But in this digital age, most scientists can use online platforms and simple digital tools to communicate directly with the public and/or policy makers. At least some scientists try to tap this potential — and we are grateful.
The World Resources Institute (WRI), a respected non-profit research and advocacy group, is currently trying to understand “how recent climate science discoveries can best be communicated via video”.
With support from Google, and with the help of three climate scientists, WRI has recently produced 3 different video types in order to test which works best. They are currently on display on their website, with a request for readers to vote and comment:
1. “A webcam talk” uses a self-recorded video of the scientist discussing his findings
2. “A conversation” uses a slideshow with a voiceover of the scientist discussing his findings
3. “A whiteboard talk” is a professionally shot video of the scientist in front of whiteboard discussing his findings
Here is the comment I submitted: the challenges WRI face are common and widely shared. And I do have some experience covering climate and other complex science and environmental stories across Asia for the visual and print media.
First, thanks for asking — and for exploring best public engagement method, which most technical experts and their organisations don’t bother to do.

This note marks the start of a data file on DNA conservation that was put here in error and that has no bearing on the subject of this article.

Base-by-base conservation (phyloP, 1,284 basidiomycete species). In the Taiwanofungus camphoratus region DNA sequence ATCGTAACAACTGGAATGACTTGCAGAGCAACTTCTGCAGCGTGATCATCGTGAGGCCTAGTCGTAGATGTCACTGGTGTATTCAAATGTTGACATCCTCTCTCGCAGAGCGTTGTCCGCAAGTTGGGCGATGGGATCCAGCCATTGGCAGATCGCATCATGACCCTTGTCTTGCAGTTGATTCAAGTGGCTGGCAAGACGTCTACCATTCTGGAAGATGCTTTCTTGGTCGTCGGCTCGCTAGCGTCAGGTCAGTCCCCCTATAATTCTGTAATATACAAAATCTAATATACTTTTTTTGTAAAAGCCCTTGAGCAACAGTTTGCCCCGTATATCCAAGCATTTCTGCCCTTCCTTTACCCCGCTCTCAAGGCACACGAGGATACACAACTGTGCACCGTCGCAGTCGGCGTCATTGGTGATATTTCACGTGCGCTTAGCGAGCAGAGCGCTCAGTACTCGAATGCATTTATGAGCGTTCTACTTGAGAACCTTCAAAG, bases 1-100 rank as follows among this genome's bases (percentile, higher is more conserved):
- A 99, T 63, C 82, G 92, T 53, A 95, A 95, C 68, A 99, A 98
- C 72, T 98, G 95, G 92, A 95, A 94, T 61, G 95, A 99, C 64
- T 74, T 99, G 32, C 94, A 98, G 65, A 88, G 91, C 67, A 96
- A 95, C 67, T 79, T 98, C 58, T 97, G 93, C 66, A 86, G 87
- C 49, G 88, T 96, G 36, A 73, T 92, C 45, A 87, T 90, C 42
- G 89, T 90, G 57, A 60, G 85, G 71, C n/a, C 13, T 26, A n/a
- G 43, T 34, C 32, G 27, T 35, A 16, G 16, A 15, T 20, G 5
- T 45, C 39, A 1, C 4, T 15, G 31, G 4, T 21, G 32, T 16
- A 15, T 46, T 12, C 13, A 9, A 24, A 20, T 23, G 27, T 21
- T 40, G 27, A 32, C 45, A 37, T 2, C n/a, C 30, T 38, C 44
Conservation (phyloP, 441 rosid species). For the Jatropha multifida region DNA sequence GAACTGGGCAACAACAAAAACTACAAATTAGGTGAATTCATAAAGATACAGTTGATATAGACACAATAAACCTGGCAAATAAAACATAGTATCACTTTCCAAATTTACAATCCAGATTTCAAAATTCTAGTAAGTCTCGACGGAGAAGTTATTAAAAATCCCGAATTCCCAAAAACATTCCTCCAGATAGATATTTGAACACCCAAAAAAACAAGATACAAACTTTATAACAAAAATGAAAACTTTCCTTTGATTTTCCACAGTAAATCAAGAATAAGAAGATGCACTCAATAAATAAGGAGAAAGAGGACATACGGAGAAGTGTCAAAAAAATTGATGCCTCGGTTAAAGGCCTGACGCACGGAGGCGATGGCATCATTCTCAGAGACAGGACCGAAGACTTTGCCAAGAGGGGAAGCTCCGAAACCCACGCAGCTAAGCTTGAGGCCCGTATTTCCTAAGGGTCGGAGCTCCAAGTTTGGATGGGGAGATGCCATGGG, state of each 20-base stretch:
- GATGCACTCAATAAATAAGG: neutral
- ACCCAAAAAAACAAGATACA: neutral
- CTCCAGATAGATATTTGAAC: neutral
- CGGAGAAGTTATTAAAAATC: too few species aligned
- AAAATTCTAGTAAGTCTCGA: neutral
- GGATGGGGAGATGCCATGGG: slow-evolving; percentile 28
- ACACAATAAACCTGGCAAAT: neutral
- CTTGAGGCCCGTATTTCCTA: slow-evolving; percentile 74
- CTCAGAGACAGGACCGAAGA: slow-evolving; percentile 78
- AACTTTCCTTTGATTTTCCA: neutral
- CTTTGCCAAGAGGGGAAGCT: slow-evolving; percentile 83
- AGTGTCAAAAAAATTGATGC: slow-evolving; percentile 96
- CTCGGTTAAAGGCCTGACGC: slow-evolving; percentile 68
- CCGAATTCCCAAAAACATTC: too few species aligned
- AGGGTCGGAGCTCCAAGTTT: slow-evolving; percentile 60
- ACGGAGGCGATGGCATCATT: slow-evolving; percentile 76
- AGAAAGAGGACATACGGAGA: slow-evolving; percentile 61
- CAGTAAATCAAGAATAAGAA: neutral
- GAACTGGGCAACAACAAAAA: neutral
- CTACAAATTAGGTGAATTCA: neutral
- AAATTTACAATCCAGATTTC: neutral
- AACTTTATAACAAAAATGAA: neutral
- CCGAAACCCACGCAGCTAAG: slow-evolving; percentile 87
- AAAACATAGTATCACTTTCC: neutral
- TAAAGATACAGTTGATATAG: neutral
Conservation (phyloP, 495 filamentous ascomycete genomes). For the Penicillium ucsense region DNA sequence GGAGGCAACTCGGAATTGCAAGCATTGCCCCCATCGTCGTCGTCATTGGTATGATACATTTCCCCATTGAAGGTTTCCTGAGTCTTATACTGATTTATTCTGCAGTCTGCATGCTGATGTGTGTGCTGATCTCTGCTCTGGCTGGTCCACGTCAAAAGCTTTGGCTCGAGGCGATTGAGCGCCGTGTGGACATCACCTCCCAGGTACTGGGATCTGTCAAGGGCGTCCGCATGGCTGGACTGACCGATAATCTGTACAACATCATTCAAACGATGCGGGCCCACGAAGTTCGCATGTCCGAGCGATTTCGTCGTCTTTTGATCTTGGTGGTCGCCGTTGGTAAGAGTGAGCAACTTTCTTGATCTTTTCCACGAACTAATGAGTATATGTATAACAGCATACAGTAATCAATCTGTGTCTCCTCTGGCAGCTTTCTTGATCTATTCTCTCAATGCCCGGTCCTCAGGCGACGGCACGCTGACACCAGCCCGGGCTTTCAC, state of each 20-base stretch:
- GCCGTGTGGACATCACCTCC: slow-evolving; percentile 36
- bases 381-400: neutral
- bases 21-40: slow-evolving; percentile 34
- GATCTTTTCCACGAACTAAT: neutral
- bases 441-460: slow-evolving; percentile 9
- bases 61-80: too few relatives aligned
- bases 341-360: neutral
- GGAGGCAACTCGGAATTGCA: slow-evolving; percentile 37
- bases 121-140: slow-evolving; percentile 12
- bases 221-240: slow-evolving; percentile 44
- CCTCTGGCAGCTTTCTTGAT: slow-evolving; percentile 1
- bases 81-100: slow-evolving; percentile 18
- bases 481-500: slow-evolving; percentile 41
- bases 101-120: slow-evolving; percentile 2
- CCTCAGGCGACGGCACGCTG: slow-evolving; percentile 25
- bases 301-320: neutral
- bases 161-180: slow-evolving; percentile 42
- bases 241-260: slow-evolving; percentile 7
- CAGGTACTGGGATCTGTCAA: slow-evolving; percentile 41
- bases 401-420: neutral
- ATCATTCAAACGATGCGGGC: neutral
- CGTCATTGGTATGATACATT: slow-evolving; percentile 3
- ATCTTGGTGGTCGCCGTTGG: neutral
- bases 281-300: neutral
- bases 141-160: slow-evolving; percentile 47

Second, Andy Dessler comes across as an eager expert — not all scientists are! Some are visibly condescending and disdainful in doing ‘public’ talks that they immediately put off non-technical audiences.
Third, the options you’ve presented above are NOT mutually exclusive. For best results, you can mix them.
Webcam method is helpful, but people don’t want to see any talking head for more than a few seconds at a time. They want to see WHO is talking, and also WHAT is being talked about. The images in Conversation method come in here.
I realise webcams are usually set up inside buildings, but visually speaking the more interesting backdrops are in the open. In this case, if Andy Dessler were to record his remarks outdoors, on a clear and sunny day with some clouds in the far background sky, that would have been great!
I’m personally less convinced about Whiteboard Talk: many in your audience probably don’t want to be lectured to, or be reminded of college days. I would avoid that.
More about my work at http://www.tveap.org/